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The 15th Club is the tool that golf stars like Tiger Woods use to block out negative thoughts, doubt, and fear. It is what allows champions to perform at their peak both in practice and during the game. Golfers who lack it find the game elusive and frustrating. Confident golfers play the game as they have always sensed they could play it. Now, one of the most renowned golf writers offers up the foolproof methods that will allow golfers at any skill level to give their game that extra boost.
Dr. Rotella provides tips and techniques for how to learn from better golfers, overcome fear in pressure situations, and keep a clear mind, no matter what. He tells golfers that inner arrogance is not a negative trait, but instead is something that can improve performance on and off the course. In order to perform at peak levels and achieve your goals, you must believe that you can win. Positive thinking is an incredibly powerful tool, and it can change the way a player approaches the game. Knowing how to focus on the challenge at hand and understanding your own talent are crucial parts of becoming a confident golfer.
Dr. Rotella provides a detailed plan that anyone can use to build the self-image of a winner. He offers a one-year schedule in diary and calendar form that will incorporate the daily mental routines that he assigns to players on the PGA Tour. This is how the pros learn to ignore negative influences, focus on productive advice, and take pride in their abilities.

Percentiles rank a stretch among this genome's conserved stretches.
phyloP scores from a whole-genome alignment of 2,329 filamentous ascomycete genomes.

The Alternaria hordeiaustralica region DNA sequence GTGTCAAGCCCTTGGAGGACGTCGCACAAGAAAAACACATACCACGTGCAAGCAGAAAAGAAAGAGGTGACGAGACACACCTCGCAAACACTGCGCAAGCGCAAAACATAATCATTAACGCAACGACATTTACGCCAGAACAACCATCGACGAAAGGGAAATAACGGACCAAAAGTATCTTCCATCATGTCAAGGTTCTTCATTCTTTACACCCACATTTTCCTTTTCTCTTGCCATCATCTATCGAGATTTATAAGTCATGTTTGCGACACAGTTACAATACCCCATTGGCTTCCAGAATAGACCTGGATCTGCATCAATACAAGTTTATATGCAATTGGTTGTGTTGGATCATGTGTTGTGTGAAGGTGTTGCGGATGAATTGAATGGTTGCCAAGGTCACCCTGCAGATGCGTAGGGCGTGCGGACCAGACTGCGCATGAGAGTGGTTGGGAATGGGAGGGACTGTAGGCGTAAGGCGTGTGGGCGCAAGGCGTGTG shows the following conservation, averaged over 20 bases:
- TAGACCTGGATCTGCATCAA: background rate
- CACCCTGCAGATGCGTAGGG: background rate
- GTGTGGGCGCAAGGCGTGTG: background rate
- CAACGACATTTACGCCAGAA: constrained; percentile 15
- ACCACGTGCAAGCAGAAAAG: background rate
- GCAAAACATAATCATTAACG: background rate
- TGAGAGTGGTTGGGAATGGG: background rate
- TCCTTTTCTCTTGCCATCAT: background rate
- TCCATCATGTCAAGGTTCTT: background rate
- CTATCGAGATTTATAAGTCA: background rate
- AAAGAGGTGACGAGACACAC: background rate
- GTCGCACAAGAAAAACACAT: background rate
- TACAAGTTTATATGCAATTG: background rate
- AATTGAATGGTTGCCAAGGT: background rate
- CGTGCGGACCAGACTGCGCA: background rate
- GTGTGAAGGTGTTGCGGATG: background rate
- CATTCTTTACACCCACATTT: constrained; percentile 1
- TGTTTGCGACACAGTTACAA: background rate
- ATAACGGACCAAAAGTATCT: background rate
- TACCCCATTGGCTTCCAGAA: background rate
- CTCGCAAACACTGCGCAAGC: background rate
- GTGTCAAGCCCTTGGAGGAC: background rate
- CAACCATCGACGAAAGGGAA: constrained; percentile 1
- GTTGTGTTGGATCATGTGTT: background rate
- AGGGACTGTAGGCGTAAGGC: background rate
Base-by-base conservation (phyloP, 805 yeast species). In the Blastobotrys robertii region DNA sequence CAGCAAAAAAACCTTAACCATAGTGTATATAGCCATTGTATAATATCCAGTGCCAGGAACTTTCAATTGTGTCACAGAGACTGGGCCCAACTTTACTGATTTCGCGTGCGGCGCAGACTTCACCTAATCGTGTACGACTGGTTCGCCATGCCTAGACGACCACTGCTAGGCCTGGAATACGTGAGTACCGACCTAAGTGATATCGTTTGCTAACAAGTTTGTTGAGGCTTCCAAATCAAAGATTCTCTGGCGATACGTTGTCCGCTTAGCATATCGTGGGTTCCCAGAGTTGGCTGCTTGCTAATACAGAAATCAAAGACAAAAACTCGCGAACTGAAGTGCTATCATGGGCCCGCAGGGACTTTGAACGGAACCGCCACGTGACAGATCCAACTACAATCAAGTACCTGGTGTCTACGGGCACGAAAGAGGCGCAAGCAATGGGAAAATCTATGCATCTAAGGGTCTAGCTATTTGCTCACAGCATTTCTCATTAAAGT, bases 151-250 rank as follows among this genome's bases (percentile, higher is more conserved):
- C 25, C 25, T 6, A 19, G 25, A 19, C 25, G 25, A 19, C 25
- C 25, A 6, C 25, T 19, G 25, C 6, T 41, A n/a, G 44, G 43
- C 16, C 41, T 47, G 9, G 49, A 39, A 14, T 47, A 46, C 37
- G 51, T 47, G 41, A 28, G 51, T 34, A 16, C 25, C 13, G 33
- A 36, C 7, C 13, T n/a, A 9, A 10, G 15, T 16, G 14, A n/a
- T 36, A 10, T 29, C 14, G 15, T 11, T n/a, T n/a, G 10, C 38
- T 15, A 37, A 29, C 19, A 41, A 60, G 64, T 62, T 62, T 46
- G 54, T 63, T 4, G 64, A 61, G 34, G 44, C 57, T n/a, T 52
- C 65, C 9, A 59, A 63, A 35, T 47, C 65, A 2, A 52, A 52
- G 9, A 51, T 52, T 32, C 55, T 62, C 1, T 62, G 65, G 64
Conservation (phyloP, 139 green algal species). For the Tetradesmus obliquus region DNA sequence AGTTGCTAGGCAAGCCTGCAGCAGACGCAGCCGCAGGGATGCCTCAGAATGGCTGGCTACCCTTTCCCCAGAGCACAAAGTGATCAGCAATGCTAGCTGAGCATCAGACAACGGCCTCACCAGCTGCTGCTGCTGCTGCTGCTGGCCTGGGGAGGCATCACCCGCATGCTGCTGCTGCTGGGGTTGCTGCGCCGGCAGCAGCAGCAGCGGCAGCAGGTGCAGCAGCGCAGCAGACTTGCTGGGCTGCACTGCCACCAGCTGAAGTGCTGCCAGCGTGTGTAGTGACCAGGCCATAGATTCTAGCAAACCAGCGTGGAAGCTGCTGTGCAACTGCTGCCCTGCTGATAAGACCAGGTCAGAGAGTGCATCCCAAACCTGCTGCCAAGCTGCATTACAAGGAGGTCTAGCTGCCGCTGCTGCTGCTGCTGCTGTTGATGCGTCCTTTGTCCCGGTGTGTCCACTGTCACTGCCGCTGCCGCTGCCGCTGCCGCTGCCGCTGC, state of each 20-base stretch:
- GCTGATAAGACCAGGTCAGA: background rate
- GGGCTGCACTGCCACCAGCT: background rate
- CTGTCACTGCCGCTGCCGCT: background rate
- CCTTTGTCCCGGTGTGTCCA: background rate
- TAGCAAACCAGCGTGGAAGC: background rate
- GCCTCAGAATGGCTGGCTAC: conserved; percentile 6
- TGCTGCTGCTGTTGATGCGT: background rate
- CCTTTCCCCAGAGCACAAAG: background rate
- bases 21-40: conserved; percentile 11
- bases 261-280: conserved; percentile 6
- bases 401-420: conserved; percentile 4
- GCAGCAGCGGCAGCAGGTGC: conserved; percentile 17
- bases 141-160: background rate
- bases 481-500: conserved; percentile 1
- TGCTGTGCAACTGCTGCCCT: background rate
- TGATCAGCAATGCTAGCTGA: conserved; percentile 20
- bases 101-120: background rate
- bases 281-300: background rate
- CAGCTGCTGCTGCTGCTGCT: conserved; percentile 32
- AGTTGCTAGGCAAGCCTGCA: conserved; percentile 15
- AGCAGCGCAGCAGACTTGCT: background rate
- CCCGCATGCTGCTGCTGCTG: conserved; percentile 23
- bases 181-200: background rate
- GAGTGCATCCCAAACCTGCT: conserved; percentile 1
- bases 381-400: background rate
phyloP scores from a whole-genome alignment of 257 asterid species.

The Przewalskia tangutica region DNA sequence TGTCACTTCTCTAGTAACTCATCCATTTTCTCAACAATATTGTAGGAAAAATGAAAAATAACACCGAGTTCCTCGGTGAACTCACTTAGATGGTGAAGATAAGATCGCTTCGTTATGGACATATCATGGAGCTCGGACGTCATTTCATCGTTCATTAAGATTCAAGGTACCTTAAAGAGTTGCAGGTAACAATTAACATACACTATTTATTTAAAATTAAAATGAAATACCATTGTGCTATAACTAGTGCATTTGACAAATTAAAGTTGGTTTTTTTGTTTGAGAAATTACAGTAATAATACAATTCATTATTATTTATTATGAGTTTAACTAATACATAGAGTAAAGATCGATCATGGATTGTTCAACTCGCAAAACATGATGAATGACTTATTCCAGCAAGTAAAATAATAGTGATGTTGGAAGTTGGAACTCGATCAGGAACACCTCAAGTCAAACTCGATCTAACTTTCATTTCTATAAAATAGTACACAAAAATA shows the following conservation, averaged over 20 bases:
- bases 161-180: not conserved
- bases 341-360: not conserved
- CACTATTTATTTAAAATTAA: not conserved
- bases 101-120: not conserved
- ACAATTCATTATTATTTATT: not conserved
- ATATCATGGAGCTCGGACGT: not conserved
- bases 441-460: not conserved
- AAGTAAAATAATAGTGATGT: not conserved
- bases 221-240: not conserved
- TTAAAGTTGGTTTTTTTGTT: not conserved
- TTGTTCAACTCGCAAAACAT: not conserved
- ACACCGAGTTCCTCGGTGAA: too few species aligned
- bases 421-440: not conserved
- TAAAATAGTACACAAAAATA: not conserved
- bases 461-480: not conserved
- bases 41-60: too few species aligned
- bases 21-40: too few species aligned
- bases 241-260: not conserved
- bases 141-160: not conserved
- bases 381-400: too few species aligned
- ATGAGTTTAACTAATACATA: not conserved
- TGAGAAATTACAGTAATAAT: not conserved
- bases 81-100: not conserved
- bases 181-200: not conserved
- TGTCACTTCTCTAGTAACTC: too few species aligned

Your 15th Club will tell golfers of all abilities how to develop the confidence they need to maximize their physical gifts and defeat the Tigers of their world, whether that world is the PGA Tour or the third flight of the club championship.
Publishers Weekly® Reviews
- Reviewed in: Publishers Weekly, page 129.
- Review Date: 2008-04-28
- Reviewer: Staff
This is the sixth book by noted sports psychologist Rotella (Golf Is Not a Game of Perfect) focusing on the often troubled mass of gray matter between a golfer's ears. Since the rules of the game allow for only 14 clubs, the 15th referred to is a metaphor for a player's confidence. In the first 14 chapters, Rotella outlines what it takes for a golfer to develop mental strength on the course, prescribing a regimen of positive reinforcement through the following: understanding your attitude, cultivation of a confident outlook, acceptance of imperfection, forgetting poor play, positive spoken and written affirmations, visualizing success, becoming a cheerleader for yourself, and commitment to an excellent short game. The final two chapters focus on Rotella's close relationship with Irish player Padraig Harrington, his client who won the 2007 British Open. Rotella says the effort to build a confident mind, like exercise to strengthen the body, requires commitment. The book is a smooth read and easy to digest in a few sittings, but it has many familiar echoes of advice in positive thinking and sports psychology books, including Rotella's own, that have gone down green fairways before. (June)